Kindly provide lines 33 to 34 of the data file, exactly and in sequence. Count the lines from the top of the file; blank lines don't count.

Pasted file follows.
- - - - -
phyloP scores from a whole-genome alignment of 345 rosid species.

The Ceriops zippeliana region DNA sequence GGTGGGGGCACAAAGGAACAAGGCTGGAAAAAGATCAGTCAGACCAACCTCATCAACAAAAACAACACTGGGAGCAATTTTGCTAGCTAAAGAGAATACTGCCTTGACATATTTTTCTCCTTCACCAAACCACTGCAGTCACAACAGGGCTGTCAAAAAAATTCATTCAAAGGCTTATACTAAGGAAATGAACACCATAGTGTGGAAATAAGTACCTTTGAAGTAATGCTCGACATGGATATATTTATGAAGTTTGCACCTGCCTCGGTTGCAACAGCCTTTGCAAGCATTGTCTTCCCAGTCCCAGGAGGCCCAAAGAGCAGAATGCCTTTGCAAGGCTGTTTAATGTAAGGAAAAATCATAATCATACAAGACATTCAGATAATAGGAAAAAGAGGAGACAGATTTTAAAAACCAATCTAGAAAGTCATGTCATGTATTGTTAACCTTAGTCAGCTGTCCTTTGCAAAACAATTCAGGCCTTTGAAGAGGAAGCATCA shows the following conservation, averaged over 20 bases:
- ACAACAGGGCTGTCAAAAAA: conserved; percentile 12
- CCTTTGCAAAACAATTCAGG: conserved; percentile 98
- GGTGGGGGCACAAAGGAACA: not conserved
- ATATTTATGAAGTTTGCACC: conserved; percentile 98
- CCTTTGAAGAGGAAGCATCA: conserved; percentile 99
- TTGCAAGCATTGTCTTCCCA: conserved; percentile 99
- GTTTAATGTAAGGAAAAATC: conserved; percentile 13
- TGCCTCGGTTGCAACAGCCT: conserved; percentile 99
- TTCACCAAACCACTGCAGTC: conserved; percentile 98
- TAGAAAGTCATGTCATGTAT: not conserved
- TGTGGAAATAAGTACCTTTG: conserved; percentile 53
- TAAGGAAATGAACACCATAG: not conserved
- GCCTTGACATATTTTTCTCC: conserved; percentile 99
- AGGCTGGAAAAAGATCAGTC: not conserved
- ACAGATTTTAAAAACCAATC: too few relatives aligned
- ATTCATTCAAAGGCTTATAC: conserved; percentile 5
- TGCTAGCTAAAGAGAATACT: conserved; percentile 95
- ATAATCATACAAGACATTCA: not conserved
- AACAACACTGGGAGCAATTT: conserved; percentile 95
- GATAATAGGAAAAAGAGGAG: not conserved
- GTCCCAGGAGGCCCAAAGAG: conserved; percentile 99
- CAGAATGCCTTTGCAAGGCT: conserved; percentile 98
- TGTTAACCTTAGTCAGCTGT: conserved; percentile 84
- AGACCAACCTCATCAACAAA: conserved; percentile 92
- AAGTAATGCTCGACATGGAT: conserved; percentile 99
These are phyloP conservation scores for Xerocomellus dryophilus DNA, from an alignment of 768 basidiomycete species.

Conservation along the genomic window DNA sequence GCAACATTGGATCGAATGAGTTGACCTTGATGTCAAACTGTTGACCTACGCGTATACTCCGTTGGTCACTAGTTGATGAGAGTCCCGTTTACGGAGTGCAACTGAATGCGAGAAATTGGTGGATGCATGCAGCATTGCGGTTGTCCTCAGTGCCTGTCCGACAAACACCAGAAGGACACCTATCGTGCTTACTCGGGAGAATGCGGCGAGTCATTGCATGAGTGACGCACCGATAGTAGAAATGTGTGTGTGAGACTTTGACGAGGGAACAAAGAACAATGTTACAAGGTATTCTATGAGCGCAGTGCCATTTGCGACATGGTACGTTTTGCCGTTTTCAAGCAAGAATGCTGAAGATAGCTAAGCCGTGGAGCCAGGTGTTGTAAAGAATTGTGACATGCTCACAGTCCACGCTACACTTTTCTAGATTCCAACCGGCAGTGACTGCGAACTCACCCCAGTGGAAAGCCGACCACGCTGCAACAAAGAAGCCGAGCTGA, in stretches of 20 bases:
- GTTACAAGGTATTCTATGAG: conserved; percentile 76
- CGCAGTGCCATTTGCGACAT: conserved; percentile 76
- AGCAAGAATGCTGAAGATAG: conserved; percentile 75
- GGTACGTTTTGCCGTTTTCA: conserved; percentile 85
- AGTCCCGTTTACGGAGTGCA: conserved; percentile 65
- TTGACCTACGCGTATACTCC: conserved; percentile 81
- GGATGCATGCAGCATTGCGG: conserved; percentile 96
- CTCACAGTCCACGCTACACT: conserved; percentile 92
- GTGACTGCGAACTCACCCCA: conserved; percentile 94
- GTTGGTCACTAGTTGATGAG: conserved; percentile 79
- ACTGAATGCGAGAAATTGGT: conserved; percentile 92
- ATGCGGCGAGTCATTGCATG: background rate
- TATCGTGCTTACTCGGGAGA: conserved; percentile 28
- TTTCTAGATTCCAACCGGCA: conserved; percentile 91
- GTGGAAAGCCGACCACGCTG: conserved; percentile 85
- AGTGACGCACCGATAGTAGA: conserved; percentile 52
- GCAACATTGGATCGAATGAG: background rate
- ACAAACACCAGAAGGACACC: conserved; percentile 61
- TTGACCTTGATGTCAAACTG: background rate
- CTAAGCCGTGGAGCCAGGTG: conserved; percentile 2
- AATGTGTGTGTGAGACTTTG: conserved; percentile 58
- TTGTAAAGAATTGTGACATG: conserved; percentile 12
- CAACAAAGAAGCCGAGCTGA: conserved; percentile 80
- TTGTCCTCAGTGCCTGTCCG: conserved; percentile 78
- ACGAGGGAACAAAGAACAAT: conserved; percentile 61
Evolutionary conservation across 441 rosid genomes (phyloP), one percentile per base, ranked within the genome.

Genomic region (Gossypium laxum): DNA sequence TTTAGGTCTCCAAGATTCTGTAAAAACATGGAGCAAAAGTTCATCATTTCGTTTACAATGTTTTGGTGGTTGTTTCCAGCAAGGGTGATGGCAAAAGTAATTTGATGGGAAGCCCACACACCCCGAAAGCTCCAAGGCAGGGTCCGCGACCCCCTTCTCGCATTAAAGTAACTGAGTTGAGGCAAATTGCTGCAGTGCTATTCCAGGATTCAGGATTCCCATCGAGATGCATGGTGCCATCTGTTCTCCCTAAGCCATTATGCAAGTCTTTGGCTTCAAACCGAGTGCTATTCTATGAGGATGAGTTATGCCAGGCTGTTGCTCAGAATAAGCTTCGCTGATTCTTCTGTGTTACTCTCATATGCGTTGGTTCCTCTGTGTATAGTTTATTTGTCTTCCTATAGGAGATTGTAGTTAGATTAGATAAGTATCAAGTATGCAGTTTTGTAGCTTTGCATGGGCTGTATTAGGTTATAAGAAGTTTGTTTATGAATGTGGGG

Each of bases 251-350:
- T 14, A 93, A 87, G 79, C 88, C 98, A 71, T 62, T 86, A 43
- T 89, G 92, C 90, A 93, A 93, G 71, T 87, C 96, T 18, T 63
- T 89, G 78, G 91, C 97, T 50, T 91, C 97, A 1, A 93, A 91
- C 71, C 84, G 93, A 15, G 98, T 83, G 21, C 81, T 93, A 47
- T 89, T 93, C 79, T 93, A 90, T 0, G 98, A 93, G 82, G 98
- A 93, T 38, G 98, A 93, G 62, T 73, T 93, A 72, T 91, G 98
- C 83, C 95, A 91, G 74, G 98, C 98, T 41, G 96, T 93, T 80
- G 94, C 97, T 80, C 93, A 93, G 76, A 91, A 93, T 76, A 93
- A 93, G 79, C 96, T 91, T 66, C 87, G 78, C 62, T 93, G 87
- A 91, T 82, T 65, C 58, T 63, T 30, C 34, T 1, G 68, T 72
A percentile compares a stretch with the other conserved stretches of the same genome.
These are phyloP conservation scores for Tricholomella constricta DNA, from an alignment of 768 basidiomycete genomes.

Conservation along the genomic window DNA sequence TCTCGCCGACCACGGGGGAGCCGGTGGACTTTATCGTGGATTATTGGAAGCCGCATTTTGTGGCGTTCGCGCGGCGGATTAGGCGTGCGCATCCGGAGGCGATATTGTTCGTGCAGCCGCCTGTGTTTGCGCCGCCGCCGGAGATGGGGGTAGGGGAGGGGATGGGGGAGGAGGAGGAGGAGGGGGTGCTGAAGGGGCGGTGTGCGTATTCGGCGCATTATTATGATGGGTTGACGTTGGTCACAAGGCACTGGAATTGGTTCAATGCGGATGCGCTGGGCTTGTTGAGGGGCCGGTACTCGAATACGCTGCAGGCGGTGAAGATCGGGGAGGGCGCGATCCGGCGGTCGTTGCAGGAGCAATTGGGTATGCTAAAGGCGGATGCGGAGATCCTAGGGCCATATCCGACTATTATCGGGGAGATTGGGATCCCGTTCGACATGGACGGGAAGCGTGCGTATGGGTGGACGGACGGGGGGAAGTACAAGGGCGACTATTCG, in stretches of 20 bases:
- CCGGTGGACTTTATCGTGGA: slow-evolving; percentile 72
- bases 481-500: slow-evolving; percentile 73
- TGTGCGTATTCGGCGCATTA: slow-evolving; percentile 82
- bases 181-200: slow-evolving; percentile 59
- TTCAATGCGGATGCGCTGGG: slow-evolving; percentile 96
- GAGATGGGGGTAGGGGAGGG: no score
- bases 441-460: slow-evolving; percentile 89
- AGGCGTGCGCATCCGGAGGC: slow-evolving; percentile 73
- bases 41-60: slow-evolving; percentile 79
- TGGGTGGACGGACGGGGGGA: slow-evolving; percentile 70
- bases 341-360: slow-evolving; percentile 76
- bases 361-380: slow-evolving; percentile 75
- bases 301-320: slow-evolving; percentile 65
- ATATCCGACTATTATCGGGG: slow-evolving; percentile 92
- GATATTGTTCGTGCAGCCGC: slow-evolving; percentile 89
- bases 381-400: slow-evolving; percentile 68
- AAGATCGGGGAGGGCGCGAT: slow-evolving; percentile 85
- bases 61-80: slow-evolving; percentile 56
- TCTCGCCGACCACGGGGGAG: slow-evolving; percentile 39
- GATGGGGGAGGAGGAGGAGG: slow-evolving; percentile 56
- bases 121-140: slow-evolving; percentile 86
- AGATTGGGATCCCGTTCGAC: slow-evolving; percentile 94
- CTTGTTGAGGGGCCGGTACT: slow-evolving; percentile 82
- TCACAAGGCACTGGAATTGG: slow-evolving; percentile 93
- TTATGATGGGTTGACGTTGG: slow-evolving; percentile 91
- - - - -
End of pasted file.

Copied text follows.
- GGTACGTTTTGCCGTTTTCA: conserved; percentile 85
- AGTCCCGTTTACGGAGTGCA: conserved; percentile 65